Doing Right, Thinking Wrong
Terry H. Schwadron
Dec. 18, 2020
As the Congress dithers its way towards its compromise to provide holiday coronavirus relief, possibly the most damning thing to emerge has been the reasoning for Senate Majority Leader Mitch McConnell — and with him, his caucus majority — to finally move towards providing help for millions left jobless and facing evictions and hunger.
What reportedly drove a change of heart for Republicans is not the once-again rising numbers of layoffs, not the monstrous implications of finding ourselves in the flood of contagious disease, not the mountain of small businesses giving up or the state health officers who say they lack the money to deliver the emergent vaccines.
It was that McConnell told his Republican caucus that the two Republican Senate incumbents in Georgia facing tough sledding in a special runoff election on Jan. 5 “are getting hammered” on the failures of Congress to provide relief.
In other words, McConnell finally recognized what should have been evident for months now — that it is even in his own self-interest, and those of his political party mates to figure out a way to make a stimulus package work.
The details are still in the works at this writing, and may not be settled by the Friday night deadline for the overall bills required to keep government running; once again, the ever-bureaucratic legislative process may require a short days-long reset of the deadline clock.
But prospects seem good suddenly for both houses of Congress and the White House to coalesce on a package that at least will do some of the basics that are needed — that have been needed since last May when the House passed a Democratic version of the bill that McConnell simply refused to acknowledge.
At Risk: Reality and Trust
There are two ideas more basic to America beyond even the obvious need for immediate financial intervention.
First, of course, is the self-imposed blindness and deafness that seems to permeate the current Congress towards the realities that this country faces.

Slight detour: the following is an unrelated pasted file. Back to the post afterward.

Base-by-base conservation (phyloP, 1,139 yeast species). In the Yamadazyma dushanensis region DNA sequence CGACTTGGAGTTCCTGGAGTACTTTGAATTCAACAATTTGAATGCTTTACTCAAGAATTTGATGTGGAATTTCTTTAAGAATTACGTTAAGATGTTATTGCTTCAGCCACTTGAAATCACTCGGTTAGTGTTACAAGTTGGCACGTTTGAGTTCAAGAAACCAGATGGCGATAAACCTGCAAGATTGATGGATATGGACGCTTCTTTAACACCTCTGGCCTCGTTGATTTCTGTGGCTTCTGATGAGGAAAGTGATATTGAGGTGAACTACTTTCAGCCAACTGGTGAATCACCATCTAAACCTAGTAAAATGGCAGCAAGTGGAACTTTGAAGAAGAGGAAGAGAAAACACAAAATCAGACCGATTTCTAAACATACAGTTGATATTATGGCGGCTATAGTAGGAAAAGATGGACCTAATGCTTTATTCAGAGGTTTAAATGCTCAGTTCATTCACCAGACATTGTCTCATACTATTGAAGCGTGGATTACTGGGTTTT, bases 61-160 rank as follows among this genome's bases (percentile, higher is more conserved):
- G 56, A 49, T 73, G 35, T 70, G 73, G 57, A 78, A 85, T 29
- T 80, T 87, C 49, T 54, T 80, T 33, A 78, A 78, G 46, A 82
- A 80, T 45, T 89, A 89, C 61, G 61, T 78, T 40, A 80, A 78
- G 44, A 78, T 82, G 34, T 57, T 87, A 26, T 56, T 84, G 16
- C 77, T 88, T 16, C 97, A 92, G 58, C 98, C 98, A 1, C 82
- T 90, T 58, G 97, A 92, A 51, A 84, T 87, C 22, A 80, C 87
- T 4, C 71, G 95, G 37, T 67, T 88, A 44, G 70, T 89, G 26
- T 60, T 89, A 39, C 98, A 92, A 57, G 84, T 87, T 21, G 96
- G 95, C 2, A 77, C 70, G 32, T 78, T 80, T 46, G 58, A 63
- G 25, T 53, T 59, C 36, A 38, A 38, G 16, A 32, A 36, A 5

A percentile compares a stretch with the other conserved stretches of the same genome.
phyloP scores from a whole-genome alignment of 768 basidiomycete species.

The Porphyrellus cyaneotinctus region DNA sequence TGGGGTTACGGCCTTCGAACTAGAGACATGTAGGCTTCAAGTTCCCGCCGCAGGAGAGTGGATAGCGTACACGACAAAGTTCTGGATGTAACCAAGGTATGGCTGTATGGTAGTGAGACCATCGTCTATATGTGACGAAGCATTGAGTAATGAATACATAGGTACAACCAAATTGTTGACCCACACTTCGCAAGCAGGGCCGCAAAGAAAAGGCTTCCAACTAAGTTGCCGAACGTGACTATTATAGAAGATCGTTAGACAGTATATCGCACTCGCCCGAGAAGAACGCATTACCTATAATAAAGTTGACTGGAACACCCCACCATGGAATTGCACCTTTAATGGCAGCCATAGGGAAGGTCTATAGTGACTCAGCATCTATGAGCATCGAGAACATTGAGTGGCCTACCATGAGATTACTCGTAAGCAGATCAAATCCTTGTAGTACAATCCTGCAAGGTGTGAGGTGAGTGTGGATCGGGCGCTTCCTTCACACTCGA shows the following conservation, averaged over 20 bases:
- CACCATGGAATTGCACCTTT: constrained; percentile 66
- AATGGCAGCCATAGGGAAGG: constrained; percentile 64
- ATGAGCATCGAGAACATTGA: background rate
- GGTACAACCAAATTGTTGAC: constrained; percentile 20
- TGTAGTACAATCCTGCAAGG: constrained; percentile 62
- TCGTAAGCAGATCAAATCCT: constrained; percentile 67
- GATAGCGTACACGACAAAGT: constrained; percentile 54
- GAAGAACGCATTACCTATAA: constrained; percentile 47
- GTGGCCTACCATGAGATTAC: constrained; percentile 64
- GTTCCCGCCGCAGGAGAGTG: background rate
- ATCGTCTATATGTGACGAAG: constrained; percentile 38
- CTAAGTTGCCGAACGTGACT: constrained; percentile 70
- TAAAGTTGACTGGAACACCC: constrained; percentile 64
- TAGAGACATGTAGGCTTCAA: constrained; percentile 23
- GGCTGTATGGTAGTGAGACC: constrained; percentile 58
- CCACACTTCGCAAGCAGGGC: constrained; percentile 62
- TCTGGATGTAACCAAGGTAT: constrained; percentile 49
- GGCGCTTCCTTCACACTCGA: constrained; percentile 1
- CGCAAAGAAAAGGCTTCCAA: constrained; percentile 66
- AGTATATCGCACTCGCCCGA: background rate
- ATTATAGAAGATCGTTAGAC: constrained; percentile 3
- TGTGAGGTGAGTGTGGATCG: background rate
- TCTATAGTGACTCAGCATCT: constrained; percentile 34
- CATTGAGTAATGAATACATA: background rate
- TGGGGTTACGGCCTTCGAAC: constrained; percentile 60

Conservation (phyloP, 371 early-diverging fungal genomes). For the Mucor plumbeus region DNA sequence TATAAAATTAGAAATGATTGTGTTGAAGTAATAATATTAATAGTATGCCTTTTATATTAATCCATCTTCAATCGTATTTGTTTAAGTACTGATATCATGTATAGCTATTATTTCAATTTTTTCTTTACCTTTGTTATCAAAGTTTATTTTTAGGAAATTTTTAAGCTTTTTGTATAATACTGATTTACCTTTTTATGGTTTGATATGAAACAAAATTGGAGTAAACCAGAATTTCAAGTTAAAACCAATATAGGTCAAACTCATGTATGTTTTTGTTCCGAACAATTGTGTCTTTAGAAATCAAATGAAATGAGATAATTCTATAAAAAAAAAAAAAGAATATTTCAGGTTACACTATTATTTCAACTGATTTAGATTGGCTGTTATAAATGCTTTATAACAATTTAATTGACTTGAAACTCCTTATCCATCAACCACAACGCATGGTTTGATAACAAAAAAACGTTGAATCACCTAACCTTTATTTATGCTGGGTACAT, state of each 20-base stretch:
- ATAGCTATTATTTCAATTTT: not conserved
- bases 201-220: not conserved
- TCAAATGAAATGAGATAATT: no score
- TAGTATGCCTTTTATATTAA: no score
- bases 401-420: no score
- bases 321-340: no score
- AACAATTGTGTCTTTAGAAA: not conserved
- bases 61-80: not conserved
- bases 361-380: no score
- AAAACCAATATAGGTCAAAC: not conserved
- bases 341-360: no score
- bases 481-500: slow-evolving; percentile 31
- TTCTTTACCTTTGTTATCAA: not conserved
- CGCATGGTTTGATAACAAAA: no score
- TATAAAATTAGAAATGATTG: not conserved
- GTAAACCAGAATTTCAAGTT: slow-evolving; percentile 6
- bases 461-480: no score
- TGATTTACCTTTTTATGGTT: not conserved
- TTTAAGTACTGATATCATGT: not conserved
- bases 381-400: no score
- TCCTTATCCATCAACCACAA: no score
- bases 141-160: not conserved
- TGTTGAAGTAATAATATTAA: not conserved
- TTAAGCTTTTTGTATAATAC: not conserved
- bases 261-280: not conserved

The actions that the months-long stalemate over economic stimulus and bridge help to working Americans reflect is a guarantee that these Republican senators, at least (there’s plenty of criticism for the Democratic opponents as well, trust me), is a guarantee that they give ideology or partisan credit or lobbyist money or winning at any cost over anything else — including the deaths of hundreds of thousands in this country and economic and social misery for millions.
The other, naturally, is the continuing death of Trust in government and its institutions.
How are we supposed to be comfortable giving the reins over policy-making to a bunch of bozos who can’t recognize when the pouring contagious deluge requires more than a nice word or two about umbrellas?
McConnell’s internal moral clock runs only in response to keeping power, and, in this case, that means winning those two George U.S. Senate seats.
It remains a mystery how half the country could continue to send Republicans to the Senate for the express purpose of not recognizing public problems even when the problems rise up to smack them in their mask-less faces. This is not to excuse Democrats who say one thing and too often do another, but on this issue, at least, they are lined up on the side of wanting to help people — as it happens, along with the Federal Reserve, the medical community, governors and mayors outside of Florida and Texas and those who see working for a living as a necessity.
A Flawed Compromise
The final package, when we actually see it, will be less than we need, and more than we had been expecting from this crowd. With vaccine deliveries now under way, it may be that we will start to rebuild our economy and return people to work in sufficient numbers to allow the start of a recovery that affects more than the nation’s wealthiest.
That a group of Democrats and Republicans in both houses had to meet quasi-secretly to start bashing out a compromise and to work so hard to persuade McConnell and the White House to think about helping Americans in distress is a pretty sad commentary all on its own.
It just may reflect the realities of what happens over the next couple of years as a split Senate has to go through this kind of internal machination on every public issue facing us.
But it is strikingly worse that it is only the prospect of a specific twin loss in Georgia by two extremely flawed Republican candidates that prompted the consideration of life-affirming support by this government. Both Senators David Purdue and Kelly Loeffler are under scrutiny for using their office for personal gains in the stock market, using information coming their way for personal trades; both cynically are backing the fantasy of Donald Trump yet overturning the November election results before the Jan. 20 inauguration. Loeffler talks of religion and culture while demeaning speech of her Democratic opponent, the Rev. Raphael Warner; Purdue barely utters anything about opponent Jon Ossoff without branding him a radical socialist at a time when we are talking about rising hunger across the country.
Yes, these two should be hammered, and so should McConnell and Trump. But instead, Mitch, how about hammering the effects of coronavirus?